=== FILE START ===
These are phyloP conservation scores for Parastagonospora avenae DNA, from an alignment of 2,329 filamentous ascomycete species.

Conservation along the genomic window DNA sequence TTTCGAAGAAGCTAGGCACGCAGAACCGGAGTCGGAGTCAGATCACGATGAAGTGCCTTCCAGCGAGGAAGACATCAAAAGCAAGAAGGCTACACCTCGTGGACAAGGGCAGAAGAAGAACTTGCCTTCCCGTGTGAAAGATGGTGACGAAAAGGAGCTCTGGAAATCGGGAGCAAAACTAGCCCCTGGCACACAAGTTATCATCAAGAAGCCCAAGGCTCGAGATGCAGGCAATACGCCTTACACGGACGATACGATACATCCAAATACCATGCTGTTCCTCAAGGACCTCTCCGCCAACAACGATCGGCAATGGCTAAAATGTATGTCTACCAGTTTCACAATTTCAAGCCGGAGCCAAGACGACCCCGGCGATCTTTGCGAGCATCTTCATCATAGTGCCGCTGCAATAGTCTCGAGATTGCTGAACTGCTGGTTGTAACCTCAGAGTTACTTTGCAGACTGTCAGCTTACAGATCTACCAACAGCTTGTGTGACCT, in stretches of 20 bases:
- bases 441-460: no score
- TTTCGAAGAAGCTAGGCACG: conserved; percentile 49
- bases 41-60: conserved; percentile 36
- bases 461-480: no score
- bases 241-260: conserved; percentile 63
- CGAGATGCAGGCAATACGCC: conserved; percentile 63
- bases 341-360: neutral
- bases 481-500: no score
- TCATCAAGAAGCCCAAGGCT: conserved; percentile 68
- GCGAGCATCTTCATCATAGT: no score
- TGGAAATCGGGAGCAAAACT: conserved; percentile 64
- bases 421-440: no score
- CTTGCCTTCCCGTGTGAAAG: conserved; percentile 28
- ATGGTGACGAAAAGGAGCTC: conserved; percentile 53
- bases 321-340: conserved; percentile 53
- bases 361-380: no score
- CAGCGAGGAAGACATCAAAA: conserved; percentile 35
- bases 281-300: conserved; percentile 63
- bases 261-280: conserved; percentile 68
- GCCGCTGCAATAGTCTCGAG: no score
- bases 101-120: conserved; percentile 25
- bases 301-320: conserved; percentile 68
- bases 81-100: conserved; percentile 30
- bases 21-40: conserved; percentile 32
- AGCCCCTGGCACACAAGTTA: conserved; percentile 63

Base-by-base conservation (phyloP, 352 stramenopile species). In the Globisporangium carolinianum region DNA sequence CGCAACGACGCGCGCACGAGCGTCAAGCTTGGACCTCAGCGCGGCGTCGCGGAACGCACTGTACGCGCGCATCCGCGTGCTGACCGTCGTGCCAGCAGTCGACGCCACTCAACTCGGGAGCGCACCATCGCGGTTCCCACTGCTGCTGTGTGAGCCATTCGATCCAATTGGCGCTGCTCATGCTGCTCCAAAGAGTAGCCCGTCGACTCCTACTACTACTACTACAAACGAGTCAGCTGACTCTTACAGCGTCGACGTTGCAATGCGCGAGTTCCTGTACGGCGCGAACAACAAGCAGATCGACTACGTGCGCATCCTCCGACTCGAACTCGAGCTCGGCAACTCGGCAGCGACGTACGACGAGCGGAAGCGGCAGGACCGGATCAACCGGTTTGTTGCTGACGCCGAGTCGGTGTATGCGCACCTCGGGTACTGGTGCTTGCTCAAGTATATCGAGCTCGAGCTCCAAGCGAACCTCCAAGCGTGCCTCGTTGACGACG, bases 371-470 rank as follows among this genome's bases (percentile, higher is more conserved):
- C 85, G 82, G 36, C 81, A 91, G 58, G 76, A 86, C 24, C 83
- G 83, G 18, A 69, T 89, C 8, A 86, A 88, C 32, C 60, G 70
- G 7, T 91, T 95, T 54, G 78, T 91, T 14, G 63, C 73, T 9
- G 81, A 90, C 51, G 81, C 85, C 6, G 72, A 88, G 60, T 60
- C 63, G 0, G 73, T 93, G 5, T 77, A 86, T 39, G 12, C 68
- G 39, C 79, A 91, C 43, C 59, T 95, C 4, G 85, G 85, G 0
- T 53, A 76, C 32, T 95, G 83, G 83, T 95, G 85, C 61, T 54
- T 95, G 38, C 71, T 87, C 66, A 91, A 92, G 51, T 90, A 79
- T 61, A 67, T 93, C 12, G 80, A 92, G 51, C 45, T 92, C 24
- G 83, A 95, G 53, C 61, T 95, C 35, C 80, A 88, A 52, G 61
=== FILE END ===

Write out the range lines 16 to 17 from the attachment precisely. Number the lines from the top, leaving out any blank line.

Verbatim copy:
- ATGGTGACGAAAAGGAGCTC: conserved; percentile 53
- bases 321-340: conserved; percentile 53